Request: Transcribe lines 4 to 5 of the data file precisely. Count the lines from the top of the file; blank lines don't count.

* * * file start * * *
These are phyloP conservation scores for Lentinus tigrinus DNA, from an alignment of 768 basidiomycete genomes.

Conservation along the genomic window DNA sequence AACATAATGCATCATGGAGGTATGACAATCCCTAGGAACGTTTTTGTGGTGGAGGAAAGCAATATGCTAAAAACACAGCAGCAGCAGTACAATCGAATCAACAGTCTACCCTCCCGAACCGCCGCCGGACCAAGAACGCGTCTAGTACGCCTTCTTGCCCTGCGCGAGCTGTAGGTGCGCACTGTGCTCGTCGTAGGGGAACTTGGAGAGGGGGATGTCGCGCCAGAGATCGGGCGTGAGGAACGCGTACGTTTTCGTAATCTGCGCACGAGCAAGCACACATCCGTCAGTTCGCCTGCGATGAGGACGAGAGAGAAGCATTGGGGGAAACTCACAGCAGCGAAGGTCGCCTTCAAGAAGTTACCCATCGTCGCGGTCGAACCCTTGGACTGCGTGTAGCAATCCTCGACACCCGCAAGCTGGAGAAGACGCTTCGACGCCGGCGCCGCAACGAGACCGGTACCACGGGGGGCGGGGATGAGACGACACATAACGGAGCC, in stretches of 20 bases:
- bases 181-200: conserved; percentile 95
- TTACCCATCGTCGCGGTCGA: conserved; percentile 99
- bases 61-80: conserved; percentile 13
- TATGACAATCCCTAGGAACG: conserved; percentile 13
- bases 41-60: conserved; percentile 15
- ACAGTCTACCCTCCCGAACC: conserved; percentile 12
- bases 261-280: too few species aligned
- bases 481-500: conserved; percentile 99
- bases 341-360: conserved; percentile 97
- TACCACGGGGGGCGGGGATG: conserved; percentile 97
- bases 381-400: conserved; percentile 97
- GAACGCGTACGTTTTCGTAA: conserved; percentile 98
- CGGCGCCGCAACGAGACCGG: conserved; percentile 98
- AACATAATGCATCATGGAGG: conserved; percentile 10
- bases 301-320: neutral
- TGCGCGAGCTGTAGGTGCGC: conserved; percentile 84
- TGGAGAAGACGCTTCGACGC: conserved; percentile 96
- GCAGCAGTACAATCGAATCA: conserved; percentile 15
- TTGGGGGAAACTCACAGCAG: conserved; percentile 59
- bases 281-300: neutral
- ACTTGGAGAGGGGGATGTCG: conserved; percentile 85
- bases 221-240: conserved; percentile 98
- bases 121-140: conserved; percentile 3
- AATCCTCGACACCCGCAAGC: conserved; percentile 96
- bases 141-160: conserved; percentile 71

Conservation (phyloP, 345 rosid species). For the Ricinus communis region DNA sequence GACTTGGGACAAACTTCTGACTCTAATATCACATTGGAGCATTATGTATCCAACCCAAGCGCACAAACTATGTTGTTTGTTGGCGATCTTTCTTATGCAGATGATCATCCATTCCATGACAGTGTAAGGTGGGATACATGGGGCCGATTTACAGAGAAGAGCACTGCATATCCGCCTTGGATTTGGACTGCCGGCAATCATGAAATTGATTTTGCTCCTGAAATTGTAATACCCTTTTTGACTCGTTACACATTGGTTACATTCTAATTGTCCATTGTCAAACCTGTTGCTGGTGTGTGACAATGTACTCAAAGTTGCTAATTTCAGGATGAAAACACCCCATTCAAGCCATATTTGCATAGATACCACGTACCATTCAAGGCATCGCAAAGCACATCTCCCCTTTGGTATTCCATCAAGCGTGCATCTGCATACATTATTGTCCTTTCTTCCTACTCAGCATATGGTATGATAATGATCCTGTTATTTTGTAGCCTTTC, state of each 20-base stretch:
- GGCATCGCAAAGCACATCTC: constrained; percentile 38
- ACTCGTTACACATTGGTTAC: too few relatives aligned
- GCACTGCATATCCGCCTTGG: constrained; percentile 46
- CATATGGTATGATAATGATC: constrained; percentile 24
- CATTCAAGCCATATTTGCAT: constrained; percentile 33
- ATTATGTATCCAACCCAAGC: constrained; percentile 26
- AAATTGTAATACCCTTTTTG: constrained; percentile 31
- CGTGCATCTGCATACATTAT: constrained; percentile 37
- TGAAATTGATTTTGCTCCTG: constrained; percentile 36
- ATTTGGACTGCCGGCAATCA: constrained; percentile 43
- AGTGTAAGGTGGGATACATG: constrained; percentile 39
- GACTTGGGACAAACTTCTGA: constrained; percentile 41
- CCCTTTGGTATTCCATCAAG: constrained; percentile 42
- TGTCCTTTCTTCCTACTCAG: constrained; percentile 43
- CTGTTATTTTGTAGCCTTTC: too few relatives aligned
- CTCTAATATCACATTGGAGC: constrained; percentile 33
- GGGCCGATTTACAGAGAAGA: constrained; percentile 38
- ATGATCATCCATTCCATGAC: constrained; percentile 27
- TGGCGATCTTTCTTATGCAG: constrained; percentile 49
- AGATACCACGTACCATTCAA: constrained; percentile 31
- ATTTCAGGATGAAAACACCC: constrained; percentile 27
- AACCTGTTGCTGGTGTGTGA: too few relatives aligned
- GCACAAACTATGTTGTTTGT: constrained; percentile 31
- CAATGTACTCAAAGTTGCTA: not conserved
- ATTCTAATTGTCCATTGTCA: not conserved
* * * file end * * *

- TTACCCATCGTCGCGGTCGA: conserved; percentile 99
- bases 61-80: conserved; percentile 13